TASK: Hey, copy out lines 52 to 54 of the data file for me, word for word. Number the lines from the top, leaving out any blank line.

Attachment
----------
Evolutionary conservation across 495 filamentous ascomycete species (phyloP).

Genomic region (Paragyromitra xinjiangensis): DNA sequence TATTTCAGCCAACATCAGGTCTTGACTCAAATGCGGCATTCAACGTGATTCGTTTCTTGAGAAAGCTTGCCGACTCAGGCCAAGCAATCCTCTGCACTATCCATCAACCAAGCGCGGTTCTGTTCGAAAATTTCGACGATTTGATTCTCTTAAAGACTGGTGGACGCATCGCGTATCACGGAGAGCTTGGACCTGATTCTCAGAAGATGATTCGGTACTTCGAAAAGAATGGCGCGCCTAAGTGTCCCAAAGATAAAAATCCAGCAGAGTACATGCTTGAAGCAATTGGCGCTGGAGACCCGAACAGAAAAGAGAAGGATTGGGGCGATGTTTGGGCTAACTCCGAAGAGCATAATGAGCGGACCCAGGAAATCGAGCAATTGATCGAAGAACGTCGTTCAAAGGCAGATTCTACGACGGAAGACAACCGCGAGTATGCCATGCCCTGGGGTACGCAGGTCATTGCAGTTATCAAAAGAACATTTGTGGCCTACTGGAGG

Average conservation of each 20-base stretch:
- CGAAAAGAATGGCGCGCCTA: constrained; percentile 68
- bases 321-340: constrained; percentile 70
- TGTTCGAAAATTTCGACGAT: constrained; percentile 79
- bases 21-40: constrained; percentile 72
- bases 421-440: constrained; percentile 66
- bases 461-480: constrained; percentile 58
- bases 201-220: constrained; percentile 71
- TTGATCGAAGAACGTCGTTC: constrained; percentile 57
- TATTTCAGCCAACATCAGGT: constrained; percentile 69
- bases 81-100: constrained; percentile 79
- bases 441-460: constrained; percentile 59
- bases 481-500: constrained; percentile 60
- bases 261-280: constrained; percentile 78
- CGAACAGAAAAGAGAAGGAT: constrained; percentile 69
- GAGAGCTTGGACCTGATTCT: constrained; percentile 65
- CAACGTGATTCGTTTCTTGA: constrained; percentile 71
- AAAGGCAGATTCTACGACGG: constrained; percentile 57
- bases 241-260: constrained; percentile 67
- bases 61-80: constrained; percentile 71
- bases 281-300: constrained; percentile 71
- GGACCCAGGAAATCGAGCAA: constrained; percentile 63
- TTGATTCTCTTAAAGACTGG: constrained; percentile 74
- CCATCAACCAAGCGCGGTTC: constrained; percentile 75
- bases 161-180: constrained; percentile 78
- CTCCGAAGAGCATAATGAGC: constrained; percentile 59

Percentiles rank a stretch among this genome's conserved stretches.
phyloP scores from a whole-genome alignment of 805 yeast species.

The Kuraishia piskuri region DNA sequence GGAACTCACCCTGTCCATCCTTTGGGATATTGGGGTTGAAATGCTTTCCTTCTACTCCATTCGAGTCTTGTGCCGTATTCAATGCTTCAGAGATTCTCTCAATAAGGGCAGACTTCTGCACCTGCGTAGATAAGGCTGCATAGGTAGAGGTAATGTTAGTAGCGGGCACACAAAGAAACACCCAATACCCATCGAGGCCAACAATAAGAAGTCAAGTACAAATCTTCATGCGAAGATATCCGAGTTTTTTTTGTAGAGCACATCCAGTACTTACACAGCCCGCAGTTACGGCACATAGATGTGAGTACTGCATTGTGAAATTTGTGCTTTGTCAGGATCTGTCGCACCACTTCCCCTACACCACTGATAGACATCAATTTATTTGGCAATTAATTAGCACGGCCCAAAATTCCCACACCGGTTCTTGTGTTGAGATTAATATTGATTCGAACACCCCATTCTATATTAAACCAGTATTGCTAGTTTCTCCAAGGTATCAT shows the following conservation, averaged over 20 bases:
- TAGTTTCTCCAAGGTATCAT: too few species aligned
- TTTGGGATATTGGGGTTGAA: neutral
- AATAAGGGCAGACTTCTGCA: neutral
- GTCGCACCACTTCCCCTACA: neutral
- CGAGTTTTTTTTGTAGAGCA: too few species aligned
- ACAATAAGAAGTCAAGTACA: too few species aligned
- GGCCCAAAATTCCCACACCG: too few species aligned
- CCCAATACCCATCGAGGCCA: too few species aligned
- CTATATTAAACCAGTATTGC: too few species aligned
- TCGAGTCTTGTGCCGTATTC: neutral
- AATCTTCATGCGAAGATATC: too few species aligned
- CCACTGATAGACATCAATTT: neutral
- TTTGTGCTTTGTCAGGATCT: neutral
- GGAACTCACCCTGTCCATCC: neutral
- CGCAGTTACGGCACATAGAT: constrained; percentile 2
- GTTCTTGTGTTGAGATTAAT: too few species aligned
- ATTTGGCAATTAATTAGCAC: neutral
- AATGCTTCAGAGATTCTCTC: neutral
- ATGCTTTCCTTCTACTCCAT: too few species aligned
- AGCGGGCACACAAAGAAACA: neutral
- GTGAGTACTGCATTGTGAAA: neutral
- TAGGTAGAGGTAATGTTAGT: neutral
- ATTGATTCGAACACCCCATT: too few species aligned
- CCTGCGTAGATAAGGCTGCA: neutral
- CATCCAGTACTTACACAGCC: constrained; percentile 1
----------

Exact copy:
- GTGAGTACTGCATTGTGAAA: neutral
- TAGGTAGAGGTAATGTTAGT: neutral
- ATTGATTCGAACACCCCATT: too few species aligned